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Interview with Alon Goren, Invested.in

Story by Benjamin F. Kuo

 

This morning's interview is with Alon Goren, co-founder and President of Los Angeles-based Invested.in, an online site which allows users to run fundraisers for their projects. Invested.in launched earlier this year at DEMO. We had a chance to sit down recently with Alon to better understand the firm and where it is nowadays.

What is the idea behind Invested.in?

Alon Goren: Basically, what we've done, is we've built a platform where anyone can raise money for anything. You go on to our site, create a project telling the world what you need, and what increments you're willing to accept it in, and what you're willing to give back for those increments, and you customize your project with your own branding and everything. You publish it, and the whole thing is managed on our site where you've created a fundraising campaign.

What sort of projects are people using your site for?

Alon Goren: What we did, actually, was when we launched at DEMO we got up on stage, and you're not allowed to show a PowerPoint--you have to demo your product. So what we did, is we said launching at a conference like this is expensive, what we're going to do is create a project on Invested.in to pay for it, and had a $10,000 goal, and we did that on stage. That was actually the first successful project on our site. Today, I approved a project from a guy named Sho Nakamuri, who used to be on the USA national team for gymnastics, and who had injured himself, and is getting back into it, and is looking to raise money to get to the qualifiers. That's the broad spectrum of how it can be used. A company could use it for anything, and individual, we have filmmakers using the site for production of their film. Anybody, for anything. We're an all-inclusive site, for anybody and anyone, as long as you're not breaking the law, as long as you're returning products and services we'll let you do it. If you want to return equity in a company, that's actually illegal, which requires you to register with the SEC, so we're not doing that right now.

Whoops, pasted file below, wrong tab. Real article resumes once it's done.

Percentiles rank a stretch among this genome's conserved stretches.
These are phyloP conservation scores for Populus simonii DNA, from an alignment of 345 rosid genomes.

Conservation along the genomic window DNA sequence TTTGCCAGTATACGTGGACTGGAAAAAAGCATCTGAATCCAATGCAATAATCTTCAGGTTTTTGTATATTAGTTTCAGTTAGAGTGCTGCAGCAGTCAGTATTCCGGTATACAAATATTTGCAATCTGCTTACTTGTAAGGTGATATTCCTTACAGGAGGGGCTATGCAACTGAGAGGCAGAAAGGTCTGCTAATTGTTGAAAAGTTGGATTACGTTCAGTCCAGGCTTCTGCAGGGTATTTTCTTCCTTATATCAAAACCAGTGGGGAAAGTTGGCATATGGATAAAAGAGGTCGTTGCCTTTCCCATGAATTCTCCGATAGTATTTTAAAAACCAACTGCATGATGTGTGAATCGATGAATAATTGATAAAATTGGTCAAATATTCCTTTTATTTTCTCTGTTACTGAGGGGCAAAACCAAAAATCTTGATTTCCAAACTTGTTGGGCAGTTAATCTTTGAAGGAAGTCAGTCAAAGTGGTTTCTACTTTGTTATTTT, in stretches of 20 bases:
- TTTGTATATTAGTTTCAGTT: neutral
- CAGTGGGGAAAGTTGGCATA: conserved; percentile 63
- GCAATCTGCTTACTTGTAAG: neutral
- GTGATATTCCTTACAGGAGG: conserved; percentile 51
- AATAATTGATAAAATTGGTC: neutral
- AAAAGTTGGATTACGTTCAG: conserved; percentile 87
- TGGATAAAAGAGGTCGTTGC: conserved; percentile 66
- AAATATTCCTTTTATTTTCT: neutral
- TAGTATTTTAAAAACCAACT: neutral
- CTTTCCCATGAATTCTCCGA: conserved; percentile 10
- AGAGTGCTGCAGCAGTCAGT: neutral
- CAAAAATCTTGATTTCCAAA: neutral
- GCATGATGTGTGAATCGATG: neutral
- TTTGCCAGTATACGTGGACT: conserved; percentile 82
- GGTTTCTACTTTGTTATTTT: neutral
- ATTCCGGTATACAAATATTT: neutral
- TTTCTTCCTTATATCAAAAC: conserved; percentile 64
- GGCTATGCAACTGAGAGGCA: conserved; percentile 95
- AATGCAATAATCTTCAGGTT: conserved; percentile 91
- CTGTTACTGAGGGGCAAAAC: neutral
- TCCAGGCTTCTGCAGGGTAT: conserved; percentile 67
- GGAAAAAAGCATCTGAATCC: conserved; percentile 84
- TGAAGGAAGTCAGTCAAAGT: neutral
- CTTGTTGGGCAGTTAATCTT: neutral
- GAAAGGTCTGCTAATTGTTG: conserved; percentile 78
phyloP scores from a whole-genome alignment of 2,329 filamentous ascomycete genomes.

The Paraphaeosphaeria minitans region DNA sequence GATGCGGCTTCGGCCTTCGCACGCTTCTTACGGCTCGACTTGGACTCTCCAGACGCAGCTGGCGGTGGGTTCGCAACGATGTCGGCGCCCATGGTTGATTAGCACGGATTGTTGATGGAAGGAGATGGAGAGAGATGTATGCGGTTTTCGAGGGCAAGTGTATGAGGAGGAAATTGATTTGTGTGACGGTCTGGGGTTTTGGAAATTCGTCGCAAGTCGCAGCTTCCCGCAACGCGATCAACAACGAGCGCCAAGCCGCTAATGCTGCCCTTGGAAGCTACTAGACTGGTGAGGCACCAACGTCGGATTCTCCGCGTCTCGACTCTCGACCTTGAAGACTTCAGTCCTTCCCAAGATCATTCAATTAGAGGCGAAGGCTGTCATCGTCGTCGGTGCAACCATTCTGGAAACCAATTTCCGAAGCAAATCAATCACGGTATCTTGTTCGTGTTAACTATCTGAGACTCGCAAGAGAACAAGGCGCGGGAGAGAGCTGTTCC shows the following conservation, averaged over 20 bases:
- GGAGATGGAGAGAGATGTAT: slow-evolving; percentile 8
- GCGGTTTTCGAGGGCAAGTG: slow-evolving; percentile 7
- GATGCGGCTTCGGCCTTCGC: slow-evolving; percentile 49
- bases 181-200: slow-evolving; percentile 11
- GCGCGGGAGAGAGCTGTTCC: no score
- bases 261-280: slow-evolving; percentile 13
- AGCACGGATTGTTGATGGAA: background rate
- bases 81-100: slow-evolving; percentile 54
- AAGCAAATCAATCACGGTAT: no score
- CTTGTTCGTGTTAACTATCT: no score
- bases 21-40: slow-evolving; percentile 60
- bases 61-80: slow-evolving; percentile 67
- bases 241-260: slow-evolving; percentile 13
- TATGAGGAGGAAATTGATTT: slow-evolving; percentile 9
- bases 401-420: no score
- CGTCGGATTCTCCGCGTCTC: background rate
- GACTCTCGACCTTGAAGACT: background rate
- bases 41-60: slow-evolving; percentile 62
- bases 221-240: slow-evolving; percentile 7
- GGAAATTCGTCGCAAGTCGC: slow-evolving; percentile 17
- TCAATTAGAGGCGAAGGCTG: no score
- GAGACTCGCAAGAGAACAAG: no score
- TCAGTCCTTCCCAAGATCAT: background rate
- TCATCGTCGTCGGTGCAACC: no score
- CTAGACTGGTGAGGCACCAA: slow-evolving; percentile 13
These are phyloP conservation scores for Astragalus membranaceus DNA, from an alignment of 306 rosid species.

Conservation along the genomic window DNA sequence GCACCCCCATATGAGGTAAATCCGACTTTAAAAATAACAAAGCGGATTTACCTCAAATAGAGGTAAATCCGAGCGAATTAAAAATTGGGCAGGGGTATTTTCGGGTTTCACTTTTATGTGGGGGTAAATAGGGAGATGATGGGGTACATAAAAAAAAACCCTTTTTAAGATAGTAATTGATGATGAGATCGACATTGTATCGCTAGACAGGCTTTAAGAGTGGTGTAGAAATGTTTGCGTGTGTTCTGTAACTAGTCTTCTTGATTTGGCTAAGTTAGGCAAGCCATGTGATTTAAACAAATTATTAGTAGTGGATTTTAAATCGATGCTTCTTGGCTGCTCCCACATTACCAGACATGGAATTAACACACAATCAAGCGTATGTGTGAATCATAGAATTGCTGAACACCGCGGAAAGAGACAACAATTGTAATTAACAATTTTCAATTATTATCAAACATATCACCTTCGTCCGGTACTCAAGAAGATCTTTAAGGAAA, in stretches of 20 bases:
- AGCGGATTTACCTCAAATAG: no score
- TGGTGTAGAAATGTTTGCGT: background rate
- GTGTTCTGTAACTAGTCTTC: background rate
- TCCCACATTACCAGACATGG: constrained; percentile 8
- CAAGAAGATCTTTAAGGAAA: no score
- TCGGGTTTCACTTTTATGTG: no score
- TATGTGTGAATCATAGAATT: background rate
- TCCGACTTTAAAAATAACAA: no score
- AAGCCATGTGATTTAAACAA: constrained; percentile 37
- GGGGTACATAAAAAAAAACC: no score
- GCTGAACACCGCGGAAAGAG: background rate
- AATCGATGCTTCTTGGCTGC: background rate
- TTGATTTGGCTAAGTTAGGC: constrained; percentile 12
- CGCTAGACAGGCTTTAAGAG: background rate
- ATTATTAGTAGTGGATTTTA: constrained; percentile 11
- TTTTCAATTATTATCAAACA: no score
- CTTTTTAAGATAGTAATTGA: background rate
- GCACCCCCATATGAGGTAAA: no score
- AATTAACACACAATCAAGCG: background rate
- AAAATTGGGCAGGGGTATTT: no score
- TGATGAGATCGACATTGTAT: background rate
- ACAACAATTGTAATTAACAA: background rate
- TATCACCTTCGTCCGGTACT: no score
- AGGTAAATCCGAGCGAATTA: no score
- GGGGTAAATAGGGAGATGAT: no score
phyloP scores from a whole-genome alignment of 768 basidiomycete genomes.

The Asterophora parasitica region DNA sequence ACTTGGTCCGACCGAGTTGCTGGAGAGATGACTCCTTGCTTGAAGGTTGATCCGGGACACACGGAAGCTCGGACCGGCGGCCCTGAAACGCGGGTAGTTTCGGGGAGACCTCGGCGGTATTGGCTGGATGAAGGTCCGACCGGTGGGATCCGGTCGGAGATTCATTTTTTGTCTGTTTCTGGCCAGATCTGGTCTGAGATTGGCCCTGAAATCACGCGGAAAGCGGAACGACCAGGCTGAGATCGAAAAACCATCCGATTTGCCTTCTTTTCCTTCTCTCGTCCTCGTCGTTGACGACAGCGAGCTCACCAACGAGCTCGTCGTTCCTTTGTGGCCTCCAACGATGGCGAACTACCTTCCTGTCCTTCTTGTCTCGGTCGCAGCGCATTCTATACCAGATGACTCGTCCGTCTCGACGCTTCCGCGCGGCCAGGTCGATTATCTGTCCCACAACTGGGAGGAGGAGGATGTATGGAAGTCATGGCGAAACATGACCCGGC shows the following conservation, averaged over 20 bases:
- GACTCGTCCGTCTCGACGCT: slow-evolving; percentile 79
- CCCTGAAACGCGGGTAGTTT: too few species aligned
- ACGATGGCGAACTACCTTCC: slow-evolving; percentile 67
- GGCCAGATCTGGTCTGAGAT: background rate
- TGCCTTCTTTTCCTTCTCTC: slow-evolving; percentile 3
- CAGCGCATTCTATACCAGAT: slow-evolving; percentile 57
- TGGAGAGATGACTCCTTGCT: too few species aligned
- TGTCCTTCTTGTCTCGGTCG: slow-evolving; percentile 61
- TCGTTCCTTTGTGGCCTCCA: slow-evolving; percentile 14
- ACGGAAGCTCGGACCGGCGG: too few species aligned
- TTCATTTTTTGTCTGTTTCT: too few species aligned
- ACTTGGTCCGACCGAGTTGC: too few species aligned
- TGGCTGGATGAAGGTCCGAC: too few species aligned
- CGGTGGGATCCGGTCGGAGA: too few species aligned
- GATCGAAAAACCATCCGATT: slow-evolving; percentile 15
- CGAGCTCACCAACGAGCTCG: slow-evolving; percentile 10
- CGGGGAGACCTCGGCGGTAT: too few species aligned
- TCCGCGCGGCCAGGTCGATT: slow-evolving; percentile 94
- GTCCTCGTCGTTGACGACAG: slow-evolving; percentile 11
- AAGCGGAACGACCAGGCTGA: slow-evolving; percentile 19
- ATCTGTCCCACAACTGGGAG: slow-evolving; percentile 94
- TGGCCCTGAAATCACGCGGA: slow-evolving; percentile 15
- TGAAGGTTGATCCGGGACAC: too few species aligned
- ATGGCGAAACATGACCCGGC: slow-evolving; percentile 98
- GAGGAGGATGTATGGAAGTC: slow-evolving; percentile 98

Where did the idea come from originally?

Alon Goren: Originally, I was in a band, and there were a couple of sites you could use to fundraise. But, every single option was very stale and inflexible. I could raise $50,000 dollars and have someone produce my album, but I was a punk band in a garage and weren't going to raise $50,000--we just wanted to raise $1000 so we could record at our friend's house for free, and press a thousand CDs for that $1000. We didn't have that option. We basically built the site we would have wanted for ourselves. From the beginning it was completely flexible on how you could work with it.

What were you doing before you started the site?

Alon Goren; I worked for a couple of years at MySpace, doing customer support and QA, and stuff like that, doing my time and working my way up. I then went to IMDB, where I actually am still--it's my day job.

What's in it for people to get involved with Invested.in. Why would they go to the site to help fund a project?

Alon Goren: I would say 90 percent of people are going there because of a friend or family member invited them to the site, to check out the project. If your best friend or cousin or sister said "I'm raising money to do XYZ" you'll probably go support them. At a certain point, people who come to a project think "I really want them to succeed" and start promoting them, as well. They promote it to their friends, who promote it to their other friends, which helps you spread support for your cause. I think that most people that invest in projects have some connection to that person, or have read their story. It can be anything from just helping someone out financially, to maybe someone raising funds to be in the Miss Maryland pageant, where you might just really be into Miss Maryland, or you know here personally, or you think she's really cool and she's giving back cupcakes for investment, and why not. There's a broad range of reasons.

What's the business model here?

Alon Goren: Right now, we're not taking enough money to make a significant amount of money. You'll see fees when you invest in a project, but right now that just covers the cost of credit card transactions. When someone reaches a goal, we're taking 1 percent. That's a placeholder, and we may take a little more, but the real value to us will be in the volume, and hopefully the site will catch on. We also have the ability to license out our platform, for example if socalTECH wanted a tech company version, we could provide a tech company version of the site.

What's next for the company?

Alon Goren: Right now, we're all about promoting the site and getting as many people as possible to create their own projects on the site. Pretty soon we'll be looking to raise a few bucks for ourselves outside the initial $10,000 we raised on our own on the site, but our main effort is getting people to put their projects on the site and help them raise money.

Finally, what are the projects that are most successful using the site?

Alon Goren: The ones that are most successful are the ones that make it personal. The most successful project on the site has been our own, but the ones that are doing well are the ones that put a face on their project, explaining why they are doing it, and creating a personal bond to the people that check it out.

Thanks, and good luck!


 

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